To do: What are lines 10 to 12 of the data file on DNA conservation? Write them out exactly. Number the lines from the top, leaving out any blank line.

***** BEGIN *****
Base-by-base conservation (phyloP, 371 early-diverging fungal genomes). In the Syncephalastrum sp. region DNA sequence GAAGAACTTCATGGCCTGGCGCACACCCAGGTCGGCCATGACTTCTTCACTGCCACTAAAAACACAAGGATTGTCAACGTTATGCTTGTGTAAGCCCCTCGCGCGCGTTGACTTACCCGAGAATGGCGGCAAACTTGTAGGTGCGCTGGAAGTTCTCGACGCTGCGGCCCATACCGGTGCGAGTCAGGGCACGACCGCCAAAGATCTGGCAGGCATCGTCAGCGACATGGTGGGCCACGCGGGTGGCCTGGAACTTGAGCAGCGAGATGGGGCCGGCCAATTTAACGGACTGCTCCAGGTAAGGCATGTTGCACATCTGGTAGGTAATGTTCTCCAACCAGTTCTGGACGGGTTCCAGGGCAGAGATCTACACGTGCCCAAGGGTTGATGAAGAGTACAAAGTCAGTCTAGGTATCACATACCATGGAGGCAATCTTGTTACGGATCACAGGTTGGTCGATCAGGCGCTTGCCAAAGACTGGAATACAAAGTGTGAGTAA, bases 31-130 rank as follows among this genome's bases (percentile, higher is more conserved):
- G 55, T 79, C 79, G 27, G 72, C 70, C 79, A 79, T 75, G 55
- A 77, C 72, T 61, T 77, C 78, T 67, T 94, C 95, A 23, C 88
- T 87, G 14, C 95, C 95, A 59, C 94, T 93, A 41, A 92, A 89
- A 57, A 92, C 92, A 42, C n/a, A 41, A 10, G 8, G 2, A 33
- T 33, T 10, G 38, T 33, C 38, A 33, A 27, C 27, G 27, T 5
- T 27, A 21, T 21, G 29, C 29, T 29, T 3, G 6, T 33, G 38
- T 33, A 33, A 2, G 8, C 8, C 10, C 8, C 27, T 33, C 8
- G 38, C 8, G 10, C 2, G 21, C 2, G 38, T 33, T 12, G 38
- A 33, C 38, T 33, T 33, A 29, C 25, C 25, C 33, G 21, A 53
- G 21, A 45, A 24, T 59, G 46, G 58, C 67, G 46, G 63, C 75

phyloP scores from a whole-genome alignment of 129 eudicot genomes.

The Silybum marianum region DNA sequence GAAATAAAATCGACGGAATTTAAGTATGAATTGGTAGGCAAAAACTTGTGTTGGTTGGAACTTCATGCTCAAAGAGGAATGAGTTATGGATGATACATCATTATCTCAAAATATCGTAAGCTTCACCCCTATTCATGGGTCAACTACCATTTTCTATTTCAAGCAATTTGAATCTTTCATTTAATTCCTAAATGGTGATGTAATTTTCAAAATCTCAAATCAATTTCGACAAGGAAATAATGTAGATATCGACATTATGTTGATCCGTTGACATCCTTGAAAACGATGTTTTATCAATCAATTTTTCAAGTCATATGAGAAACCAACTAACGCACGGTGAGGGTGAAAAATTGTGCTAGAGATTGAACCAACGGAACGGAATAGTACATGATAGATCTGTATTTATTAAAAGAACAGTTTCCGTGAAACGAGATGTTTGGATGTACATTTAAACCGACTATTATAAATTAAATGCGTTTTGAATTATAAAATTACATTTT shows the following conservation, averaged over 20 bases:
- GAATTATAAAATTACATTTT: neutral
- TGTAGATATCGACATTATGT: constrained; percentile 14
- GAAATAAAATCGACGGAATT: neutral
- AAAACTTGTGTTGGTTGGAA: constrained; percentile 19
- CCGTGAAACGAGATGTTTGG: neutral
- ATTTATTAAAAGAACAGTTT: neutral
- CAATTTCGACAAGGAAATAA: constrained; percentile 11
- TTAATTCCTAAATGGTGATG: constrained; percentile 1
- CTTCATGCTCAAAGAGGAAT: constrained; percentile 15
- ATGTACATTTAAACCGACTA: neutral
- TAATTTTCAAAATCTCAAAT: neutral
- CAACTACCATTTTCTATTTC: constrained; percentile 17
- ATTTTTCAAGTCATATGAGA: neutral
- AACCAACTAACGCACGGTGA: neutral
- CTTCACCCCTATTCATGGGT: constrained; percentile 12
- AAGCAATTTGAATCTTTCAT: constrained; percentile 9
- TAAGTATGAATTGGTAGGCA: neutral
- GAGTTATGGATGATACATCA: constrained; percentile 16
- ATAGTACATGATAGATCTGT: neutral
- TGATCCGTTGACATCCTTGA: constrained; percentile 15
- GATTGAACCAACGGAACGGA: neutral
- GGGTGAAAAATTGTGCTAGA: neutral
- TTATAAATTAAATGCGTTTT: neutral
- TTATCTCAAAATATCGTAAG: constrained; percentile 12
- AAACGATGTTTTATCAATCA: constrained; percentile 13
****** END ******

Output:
- A 33, C 38, T 33, T 33, A 29, C 25, C 25, C 33, G 21, A 53
- G 21, A 45, A 24, T 59, G 46, G 58, C 67, G 46, G 63, C 75

phyloP scores from a whole-genome alignment of 129 eudicot genomes.